Move to another planet? Sounds interesting! In our imaginary spaceship, let's check out the planets in our solar system. Mercury is closest, but it has no air, and it's either sizzling hot or bitterly cold. The atmosphere on Venus is poisonous; plus, human beings would cook there. Mars might work, but you'd always have to be in a protective shelter. And if you got to the outer planets, you couldn't even land as they are mostly made of gas! Our home planet is looking good. Why is Earth so comfortable for plants, ...
Move to another planet? Sounds interesting! In our imaginary spaceship, let's check out the planets in our solar system. Mercury is closest, but it has no air, and it's either sizzling hot or bitterly cold. The atmosphere on Venus is poisonous; plus, human beings would cook there. Mars might work, but you'd always have to be in a protective shelter. And if you got to the outer planets, you couldn't even land as they are mostly made of gas! Our home planet is looking good. Why is Earth so comfortable for plants, animals, and people? As Robert E. Wells explains, it's because of our just-right position form the sun, marvelous atmosphere, and abundant water. Our planet is very special and perfect for us, and that's why we must do all we can to keep Earth healthy.
With the recent discovery of Gliese 581, a planet that may be able to support life, this excellent book arrives at a great time, and is sure to be a favorite in any beginning science classroom. The author takes an easy, conversational approach to his topic, addressing the reader directly. Wells first points out that Earth's weather can sometimes be rather uncomfortable, and wonders if any of the other seven planets might be a better place to live (yes, Pluto is no longer considered a planet). He then takes the reader on a whirlwind tour of our solar system, providing enough information for young minds to grasp and understand without overwhelming them. The author makes the information personal, too. For example, he succinctly describes the hot surface temperature of Venus by exclaiming, "Get out fast, before you're cooked!" At the end of the book, he returns to the subject of Earth, and explains why conditions on Earth favor life, and some things that we can do to help our planet, such as cutting down on pollution and promoting efficient energy. The illustrations are bright and colorful, and in some cases resemble comic book panels. In an age when so many beginning science books are either boring, overwhelming, or detached from daily life, this one stands out as a welcome exception. Scientifically accurate, witty, and humorous, this is a great book to give to young students, or even adults who want a concise explanation of our solar system. Reviewer: Leona Illig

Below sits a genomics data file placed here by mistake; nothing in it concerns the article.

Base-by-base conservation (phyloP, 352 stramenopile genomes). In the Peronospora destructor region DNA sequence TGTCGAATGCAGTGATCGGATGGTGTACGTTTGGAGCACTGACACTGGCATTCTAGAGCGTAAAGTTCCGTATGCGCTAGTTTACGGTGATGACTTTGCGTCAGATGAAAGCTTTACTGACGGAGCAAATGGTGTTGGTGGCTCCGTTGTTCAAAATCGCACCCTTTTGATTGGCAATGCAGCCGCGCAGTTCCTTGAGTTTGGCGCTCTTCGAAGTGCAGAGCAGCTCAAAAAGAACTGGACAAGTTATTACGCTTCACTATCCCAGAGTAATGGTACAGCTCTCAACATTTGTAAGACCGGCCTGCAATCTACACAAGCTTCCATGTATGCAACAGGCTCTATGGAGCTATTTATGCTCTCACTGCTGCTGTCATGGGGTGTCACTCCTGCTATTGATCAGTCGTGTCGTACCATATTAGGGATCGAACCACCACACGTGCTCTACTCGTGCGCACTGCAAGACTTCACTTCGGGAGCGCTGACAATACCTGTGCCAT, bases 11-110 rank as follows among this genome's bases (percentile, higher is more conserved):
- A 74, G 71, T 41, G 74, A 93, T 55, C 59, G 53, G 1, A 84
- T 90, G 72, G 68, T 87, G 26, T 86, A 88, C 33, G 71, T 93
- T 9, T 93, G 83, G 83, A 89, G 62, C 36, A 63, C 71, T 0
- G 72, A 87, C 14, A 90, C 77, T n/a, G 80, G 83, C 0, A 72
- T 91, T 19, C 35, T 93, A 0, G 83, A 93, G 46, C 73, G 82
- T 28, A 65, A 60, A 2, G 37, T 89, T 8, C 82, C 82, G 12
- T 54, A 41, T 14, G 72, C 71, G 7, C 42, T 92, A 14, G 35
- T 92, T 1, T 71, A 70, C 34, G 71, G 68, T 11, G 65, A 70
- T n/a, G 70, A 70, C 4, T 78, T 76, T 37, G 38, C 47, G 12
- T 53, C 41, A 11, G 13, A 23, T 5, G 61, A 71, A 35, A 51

School Library Journal
K-Gr 2—Wells's signature style is exhibited in his cartoon illustrations and conversational text. Readers follow two boys and their dog as they are taken from Earth on a trip to the other seven planets in a spacecraft that's fast enough to give a quick tour. At each stop the narrator explains why humans could not live there. The characters are promptly returned to Earth, and the book explains why it's the only planet that is just right for humans. Each page is filled with acrylic-and-pen illustrations and plenty of text but the title is not as overwhelming as it may first appear. Useful as an introduction to planet research, the book will work as a read-aloud or for independent reading.—Sandra Welzenbach, Villarreal Elementary School, San Antonio, TX
Wells explores the characteristics that make Earth capable of sustaining life. Beginning with an imaginary journey through the solar system, a boy and a girl visit the other seven planets and see firsthand why they are uninhabitable, learning some facts about each along the way. Earth is special because of its distance from the sun, atmosphere and water. The final few pages discuss ways that humans have not always taken care of these valuable resources and how they can be conserved. While the overall text has an offhand, casual manner, the backmatter includes several paragraphs that will get readers to think more deeply about some of the subjects raised, such as the planets' differing orbits and the possibility of finding another planet like ours somewhere in the universe. The pen-and-acrylic illustrations suit the informal tone of the text and feature a cartoon boy and girl being piloted around the solar system by a monkey. Those toward the back get more serious as they promote a conservation message. A good beginning look at the special features that make Earth our home. (Informational picture book. 5-9)